American Awakening: A Conversation with John Kingston

American Awakening is more than just a book. It’s a movement. A campaign for the soul of America. Resisting today’s onslaught of anxiety, isolation, and depression, American Awakening instead celebrates the life that’s truly Life, calling participants to a renewed sense of unity even amid the chaos.

From his youth, John Kingston has always carried a vision for a free and united America. In American Awakening, Kingston pulls from history, science, faith and culture to offer eight forgotten principles to restore the soul of America, by building better lives, breaking through cultural divides and rediscovering who we are—together.

Kingston’s passion and drive is incredible and I knew I had to get him on the podcast program. The result is an almost hour-long master class on soul-restoration in the public sphere.

The Interview | John Kingston, American Awakening

This excerpt has been lightly edited for length and clarity.

Josh Olds: What was the inspiration for this book? What made you think that this is something that Americans need to hear?

John Kingston: Right, so I have been active in the public square in the last handful of years, starting in 2016. And when I say active, I mean, its the first time I tried to insert myself in the public square instead of just trying to do things in support in the background…I’ve worked in a lot of public policy initiatives, but I never was actually the kind of try to play my way onto the stage to see if I could influence things. That changed in 2016 with the rise of Trumpism. And the way that, you know, the church and country and my people seemed to not stand for the principles I cared about…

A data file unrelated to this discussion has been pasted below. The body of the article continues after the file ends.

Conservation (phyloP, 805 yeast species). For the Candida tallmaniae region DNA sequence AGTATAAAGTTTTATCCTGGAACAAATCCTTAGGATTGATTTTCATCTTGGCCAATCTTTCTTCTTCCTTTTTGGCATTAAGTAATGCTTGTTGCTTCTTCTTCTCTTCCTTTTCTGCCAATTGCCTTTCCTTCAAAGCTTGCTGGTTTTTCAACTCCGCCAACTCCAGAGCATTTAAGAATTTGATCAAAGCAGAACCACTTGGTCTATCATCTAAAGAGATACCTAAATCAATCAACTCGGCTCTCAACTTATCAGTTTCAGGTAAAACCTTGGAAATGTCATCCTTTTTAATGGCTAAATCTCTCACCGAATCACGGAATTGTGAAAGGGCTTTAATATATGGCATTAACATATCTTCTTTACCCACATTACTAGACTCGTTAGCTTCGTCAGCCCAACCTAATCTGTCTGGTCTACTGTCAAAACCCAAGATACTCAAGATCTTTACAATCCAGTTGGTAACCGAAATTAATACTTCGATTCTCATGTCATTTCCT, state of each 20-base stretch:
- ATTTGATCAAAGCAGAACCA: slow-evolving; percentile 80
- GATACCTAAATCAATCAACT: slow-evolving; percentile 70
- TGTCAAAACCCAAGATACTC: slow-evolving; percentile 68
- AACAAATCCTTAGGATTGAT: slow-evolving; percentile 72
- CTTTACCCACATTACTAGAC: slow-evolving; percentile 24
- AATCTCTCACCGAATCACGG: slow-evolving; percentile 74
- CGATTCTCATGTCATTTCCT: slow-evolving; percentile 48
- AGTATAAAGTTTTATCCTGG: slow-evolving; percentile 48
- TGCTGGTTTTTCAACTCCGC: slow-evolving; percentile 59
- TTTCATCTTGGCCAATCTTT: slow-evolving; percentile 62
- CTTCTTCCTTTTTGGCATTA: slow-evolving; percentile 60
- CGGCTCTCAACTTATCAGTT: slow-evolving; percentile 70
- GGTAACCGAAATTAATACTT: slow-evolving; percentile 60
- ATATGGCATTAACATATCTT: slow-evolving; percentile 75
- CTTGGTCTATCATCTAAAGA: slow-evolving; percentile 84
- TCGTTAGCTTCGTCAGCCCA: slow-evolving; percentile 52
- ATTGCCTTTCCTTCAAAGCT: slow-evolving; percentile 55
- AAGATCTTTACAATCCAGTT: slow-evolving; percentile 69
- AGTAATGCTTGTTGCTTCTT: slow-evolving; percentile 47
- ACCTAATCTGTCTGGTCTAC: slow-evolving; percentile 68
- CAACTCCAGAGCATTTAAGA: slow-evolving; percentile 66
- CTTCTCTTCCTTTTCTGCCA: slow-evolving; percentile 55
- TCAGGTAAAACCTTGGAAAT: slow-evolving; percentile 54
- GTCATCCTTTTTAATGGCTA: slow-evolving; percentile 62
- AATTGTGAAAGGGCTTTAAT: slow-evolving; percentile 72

What I found in 2016-2018 was that we’re asking people in the public square to act in ways that they’ve, at the moment, lost the capacity to…When you have lost a sense of your purpose and your meaning and significance in the world, you forget that we’re supposed to live in community…I sort of realized that the problems out there demanded something different and deeper than what politics or the public square could lead people. So don’t get me wrong. I’m a big fan of good leadership and good leadership is a really big component of all this. But fundamentally, these are our spiritual issues. And what we needed was a spiritual awakening. So the book and the whole American Awakening movement was a call for spiritual awakening and re-grounding ourselves in the basics of who we are as people as children of a living and loving God and as Americans together.